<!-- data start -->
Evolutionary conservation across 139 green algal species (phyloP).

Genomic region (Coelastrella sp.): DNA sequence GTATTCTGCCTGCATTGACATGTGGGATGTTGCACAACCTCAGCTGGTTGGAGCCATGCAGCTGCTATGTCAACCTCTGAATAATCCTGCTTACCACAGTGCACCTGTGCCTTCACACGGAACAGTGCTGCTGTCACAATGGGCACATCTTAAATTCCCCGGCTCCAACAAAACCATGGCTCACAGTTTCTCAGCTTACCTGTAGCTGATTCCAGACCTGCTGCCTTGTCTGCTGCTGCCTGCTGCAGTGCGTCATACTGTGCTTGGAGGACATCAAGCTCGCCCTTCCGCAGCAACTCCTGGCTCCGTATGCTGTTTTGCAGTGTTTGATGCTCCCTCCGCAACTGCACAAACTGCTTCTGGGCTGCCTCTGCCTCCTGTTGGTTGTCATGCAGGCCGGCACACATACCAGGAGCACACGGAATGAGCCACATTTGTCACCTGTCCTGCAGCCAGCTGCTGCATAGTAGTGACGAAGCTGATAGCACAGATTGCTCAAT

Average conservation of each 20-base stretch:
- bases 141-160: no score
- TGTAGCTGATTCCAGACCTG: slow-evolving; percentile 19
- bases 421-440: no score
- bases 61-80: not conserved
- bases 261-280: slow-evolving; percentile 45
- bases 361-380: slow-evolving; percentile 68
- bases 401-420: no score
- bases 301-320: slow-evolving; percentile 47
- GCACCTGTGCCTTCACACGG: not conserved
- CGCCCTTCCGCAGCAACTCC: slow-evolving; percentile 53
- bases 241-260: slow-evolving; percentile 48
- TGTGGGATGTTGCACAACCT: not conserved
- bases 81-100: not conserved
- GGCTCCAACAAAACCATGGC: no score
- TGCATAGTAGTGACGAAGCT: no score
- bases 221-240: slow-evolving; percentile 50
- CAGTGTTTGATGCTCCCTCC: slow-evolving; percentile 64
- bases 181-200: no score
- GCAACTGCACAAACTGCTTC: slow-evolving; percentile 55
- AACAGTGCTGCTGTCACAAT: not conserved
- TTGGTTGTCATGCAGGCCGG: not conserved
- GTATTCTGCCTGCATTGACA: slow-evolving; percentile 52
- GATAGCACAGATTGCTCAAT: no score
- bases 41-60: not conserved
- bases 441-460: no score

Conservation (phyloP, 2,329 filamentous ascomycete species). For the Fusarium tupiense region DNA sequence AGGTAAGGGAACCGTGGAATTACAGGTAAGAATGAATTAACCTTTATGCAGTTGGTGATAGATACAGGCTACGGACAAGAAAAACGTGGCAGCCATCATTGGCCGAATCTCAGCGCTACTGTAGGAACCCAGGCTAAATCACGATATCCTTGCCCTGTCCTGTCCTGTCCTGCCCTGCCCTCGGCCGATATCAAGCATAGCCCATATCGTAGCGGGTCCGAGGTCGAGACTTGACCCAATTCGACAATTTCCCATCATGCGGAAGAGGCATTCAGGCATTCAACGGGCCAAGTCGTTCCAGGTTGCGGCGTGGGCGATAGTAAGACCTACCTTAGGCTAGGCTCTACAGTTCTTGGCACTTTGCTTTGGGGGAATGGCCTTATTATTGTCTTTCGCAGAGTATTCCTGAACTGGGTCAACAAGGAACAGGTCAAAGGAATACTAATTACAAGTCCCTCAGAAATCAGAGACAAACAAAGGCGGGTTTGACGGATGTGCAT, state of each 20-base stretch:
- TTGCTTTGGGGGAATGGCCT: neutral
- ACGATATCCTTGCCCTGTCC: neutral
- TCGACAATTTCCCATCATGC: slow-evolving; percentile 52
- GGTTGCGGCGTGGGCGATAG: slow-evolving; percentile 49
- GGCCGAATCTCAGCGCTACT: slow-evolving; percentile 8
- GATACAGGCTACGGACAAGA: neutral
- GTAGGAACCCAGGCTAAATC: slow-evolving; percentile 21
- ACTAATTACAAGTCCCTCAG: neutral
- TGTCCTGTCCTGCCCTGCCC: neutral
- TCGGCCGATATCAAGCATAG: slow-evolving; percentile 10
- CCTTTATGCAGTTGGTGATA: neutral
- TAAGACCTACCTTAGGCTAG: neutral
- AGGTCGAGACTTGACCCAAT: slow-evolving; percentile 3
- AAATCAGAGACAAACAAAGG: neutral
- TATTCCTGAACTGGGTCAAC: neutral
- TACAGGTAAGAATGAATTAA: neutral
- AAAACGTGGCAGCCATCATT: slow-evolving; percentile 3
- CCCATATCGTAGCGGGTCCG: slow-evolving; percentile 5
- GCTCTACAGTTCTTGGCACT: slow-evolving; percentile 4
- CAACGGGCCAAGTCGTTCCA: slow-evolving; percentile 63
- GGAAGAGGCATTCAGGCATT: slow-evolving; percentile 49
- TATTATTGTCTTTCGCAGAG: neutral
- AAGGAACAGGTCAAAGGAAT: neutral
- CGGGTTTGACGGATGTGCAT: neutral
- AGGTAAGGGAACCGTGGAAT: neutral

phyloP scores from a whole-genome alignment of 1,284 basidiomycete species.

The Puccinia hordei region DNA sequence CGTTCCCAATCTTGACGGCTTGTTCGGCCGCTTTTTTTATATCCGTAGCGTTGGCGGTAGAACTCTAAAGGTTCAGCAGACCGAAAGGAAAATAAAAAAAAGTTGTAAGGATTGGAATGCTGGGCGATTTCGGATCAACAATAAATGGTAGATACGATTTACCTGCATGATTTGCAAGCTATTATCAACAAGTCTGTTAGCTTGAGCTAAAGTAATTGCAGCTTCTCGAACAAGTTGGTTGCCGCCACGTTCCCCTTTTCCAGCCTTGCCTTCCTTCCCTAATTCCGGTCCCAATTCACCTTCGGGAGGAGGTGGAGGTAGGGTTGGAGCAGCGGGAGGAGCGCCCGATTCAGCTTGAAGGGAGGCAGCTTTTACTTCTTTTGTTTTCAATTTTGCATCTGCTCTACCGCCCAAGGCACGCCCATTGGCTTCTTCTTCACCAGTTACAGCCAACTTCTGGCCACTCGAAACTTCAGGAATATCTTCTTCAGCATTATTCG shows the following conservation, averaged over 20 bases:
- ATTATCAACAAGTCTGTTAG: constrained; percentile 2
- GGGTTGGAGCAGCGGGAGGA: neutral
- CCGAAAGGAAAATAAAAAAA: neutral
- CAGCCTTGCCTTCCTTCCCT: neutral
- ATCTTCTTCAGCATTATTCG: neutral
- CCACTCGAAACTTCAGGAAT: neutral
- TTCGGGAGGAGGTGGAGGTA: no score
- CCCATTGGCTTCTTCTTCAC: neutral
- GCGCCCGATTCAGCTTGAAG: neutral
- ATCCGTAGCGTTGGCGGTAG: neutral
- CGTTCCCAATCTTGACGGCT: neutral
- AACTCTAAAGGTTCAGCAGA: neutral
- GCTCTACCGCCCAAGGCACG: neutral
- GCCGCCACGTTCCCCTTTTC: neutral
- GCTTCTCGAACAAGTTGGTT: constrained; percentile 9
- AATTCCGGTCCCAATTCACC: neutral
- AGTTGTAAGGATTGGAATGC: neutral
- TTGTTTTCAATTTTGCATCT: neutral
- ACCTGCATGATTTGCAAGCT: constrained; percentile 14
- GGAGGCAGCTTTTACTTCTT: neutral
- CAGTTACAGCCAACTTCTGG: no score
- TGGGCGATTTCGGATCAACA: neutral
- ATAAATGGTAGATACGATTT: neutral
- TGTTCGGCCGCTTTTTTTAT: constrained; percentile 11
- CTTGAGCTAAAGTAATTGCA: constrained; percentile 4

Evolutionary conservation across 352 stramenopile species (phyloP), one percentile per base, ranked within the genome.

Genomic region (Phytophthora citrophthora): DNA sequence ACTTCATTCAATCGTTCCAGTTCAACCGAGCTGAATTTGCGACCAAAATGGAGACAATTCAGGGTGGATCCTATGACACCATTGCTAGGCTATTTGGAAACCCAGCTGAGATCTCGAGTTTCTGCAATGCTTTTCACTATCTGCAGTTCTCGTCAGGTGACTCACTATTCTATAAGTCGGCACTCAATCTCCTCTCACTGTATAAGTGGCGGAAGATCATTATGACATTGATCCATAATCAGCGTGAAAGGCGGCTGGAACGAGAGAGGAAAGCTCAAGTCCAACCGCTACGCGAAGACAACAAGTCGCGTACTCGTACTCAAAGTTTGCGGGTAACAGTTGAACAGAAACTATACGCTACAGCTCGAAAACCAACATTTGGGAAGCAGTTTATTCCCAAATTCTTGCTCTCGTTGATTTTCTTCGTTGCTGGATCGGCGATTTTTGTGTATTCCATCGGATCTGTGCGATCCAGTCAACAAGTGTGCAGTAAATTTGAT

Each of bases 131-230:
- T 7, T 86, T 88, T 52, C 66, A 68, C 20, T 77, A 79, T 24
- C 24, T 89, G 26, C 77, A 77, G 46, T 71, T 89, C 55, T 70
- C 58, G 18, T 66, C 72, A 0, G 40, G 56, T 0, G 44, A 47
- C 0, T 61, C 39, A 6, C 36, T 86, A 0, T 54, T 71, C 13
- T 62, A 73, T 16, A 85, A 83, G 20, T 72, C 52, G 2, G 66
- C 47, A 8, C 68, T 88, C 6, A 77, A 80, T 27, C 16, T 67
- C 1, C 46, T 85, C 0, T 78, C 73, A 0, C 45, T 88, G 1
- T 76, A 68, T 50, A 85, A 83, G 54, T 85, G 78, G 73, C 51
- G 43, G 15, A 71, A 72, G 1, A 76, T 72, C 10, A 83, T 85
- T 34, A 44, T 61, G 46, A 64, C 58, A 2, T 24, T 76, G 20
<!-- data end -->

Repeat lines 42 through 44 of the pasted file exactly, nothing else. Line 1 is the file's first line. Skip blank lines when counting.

- AGGTCGAGACTTGACCCAAT: slow-evolving; percentile 3
- AAATCAGAGACAAACAAAGG: neutral
- TATTCCTGAACTGGGTCAAC: neutral